NEW YORK -- With Formula 1 races beginning Sunday, Ferrari is seeking a return to prominence as it aims to field a World Drivers' Champion for the first time since 2007. CBS Sports spoke with Jean Todt, former CEO of Ferrari and long-time president of the FIA, about his hopes for Ferrari and the sport of racing as the season gets underway.
"I tried to be surrounded by the best and all the levels, all the levels from the bottom of the scale to the top of the scale and then tried to be a good leader and try to be an example for that," said Todt, the United Nations Special Envoy for Road Safety, in an exclusive conversation with CBS Sports.
"When I joined Ferrari, the first of July 1993, it was kind of a damaged icon."
Todt and his team had to rebuild everything after failing to win the championship from 1997-99. The turning point for Ferrari came in 2000 as it as it won six of eight titles, primarily with Michael Schumacher behind the wheel, from 2000-07.
"In a way, that made a nice chapter in the history of motorsports and the history for Ferrari," Todt said.
He added: "When you are in Formula 1, you are in the kind of your little world where, I mean, it's about competition. It's about tough challenges and money."
Asked if new Ferrari chief Fred Vasseur is the right man to lead Ferrari racing giant back to greatness, Todt was hesitant to make a prediction. "Honestly, time will tell -- is the only thing I can say."
"I wish him the best luck, and you know, wish Ferrari the best luck," he continued. "We know that Ferrari need[s to be successful] for Formula 1, not only for them but because Ferrari is the magic name. Magic brand, iconic brand."
On Monday, Charles Leclerc took on the Abu Dhabi Circuit in Schumacher's legendary Ferrari F2002. The team is hoping to return to its winning ways with Leclerc at the helm and a talented team behind him.
Asked about his son, Nicolas, working with Leclerc, Todt says proudly, "Nicolas creates and develops talent."
As for his advice he offers racers?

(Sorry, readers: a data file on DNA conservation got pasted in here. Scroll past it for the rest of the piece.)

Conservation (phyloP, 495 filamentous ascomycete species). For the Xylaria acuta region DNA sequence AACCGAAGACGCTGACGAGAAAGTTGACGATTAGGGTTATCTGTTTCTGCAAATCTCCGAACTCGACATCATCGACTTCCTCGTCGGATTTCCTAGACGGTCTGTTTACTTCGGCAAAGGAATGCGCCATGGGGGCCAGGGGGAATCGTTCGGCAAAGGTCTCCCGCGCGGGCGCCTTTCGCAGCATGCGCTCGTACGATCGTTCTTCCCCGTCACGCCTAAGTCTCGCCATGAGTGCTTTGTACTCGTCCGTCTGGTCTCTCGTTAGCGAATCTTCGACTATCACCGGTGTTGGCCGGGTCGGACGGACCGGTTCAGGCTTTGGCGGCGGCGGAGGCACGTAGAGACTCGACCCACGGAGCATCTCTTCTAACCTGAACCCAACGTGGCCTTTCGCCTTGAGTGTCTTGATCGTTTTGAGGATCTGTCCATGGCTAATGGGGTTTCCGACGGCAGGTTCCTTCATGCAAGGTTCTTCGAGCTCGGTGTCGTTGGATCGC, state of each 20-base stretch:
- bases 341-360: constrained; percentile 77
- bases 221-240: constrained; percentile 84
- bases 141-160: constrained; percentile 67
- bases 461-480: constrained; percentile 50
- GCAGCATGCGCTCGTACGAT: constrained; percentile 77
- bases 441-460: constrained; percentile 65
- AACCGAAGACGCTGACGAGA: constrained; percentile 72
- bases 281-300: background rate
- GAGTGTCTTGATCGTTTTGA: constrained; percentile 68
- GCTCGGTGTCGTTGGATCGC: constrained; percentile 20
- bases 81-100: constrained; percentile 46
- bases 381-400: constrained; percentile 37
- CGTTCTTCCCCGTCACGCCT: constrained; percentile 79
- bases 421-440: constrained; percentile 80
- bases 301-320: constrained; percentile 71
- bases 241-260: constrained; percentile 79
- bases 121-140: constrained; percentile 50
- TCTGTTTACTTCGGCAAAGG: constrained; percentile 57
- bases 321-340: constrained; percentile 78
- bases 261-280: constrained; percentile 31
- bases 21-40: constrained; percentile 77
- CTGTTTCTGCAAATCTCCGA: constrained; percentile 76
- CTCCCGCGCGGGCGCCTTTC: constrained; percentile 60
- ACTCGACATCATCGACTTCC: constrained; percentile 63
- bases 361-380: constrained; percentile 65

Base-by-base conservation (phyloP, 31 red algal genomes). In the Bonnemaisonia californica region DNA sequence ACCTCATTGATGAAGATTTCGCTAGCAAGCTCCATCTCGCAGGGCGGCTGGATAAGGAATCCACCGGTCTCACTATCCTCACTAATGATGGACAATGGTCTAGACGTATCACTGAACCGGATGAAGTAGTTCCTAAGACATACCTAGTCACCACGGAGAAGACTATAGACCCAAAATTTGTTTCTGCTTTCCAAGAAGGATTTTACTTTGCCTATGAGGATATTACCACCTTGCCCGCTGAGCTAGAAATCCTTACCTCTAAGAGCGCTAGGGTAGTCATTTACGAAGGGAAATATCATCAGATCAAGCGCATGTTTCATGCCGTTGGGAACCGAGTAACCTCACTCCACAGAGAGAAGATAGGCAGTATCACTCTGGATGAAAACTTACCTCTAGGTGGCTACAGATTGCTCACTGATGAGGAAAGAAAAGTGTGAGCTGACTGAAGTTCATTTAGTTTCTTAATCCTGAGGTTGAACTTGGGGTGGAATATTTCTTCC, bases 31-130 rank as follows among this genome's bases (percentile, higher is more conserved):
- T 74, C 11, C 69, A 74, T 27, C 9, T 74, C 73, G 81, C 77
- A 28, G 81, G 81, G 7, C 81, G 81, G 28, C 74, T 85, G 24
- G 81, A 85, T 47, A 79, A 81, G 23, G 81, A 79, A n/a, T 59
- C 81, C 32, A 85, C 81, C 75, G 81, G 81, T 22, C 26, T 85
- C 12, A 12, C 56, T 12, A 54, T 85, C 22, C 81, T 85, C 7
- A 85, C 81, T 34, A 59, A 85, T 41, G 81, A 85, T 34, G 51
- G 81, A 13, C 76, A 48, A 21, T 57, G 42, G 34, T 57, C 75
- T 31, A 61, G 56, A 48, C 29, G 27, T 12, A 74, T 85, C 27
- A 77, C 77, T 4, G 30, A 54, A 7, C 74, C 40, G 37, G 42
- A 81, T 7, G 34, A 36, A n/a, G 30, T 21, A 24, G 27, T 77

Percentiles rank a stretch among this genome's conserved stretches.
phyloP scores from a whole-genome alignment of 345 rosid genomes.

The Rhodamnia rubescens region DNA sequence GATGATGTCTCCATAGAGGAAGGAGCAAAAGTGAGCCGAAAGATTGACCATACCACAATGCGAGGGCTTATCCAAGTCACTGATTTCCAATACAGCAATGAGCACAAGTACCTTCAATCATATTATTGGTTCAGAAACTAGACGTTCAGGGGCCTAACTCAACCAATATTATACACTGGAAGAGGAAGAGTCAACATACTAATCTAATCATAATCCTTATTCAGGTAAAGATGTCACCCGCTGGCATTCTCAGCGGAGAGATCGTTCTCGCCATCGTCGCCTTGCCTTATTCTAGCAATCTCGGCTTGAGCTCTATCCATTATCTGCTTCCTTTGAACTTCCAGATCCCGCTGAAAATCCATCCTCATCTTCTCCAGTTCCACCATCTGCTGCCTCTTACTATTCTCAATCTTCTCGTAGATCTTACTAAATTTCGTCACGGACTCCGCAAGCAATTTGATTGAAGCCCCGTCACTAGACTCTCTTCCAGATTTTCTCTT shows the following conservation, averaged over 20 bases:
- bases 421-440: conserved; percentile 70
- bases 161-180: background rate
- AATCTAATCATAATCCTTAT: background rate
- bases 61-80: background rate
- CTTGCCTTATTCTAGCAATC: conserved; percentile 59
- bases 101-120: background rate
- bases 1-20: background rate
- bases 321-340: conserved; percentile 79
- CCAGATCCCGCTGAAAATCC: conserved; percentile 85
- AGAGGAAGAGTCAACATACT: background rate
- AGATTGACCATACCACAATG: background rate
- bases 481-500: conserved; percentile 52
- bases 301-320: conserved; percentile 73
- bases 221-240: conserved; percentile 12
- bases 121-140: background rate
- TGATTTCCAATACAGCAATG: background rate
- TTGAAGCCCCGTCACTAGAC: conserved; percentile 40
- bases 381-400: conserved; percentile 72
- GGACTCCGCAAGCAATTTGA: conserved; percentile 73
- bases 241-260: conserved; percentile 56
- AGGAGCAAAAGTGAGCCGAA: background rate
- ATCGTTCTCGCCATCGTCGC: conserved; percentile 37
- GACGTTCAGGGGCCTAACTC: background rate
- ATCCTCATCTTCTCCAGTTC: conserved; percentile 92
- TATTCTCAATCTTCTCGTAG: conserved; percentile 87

"Never give up. Always follow what your heart [says] and your brain [creates] the ideas; if you have the right line aligned with integrity, loyalty, you will succeed."
Whether Ferrari will return to its stretch of dominance atop F1 remains to be seen. The Italian manufacturer got off to a rough start in Sunday's opening race, and reclaiming its spot atop the sport remains a tough task given the high level of competition.
"It was very difficult to become dominant," Todt said, "but it was as difficult to remain that way."
Road safety a concern at scale
In his role as U.N. Special Envoy for Road Safety, Todt spoke at the U.N. General Assembly last year, calling global deaths from road crashes around the world "a pandemic that's not been addressed." He said 1.4 million people are killed from road crashes and millions more are injured each year; it remains the leading cause of death for young people aged 15-29.
Sadly, those figures are only rising following the COVID-19 pandemic, he told CBS Sports before speaking at the New York French Founders Club on Thursday.
"He wants to use his expertise to share what he knows for a global good," said Simone Sfeir, co-general manager of the club.
"In the U.S. -- they published their numbers last week -- there has been an increase of more than 10%," Todt said.
With his racing past behind him, Todt explains he chose to take this path working with the U.N. as a way to give something back.
"That's why I wanted to make motor racing safer, and we want to make roads safer," he said. "A way to [take my] expertise of motor racing to apply it on the road. So, in a way for me, it has been a fascinating challenge to move from the adrenaline of the success in motorsport to try to make life easier and better for people because we see a lot of road accidents."
As one of the founders of ICM, a French institute that researches brain and spinal cord disorders, Todt continues to help advance studies. "I think we are number two in brain research in the world," he said.
Global power couple
Todt and long-time partner Michelle Yeoh have been together since 2004. The Malaysian actress is in the midst of a surge in her career as the star and an executive producer of "Everything Everywhere All at Once."
Yeoh recently won the Golden Globe for best actress in a motion picture (musical or comedy) and the Screen Actors Guild Award for outstanding performance by a female actor in a leading role. She also has an Academy Award nomination for best actress all while serving as a United Nations Development Goodwill Ambassador.
Todt is a more than a tad romantic about Yeoh.
"I've always loved to be surrounded by the best. And of course, in my private life, to be surrounded by somebody who is a privilege to be with," he said. "... Michelle is somebody with a lot of integrity, bigger humility."
Pamela Falk is CBS News correspondent based at the United Nations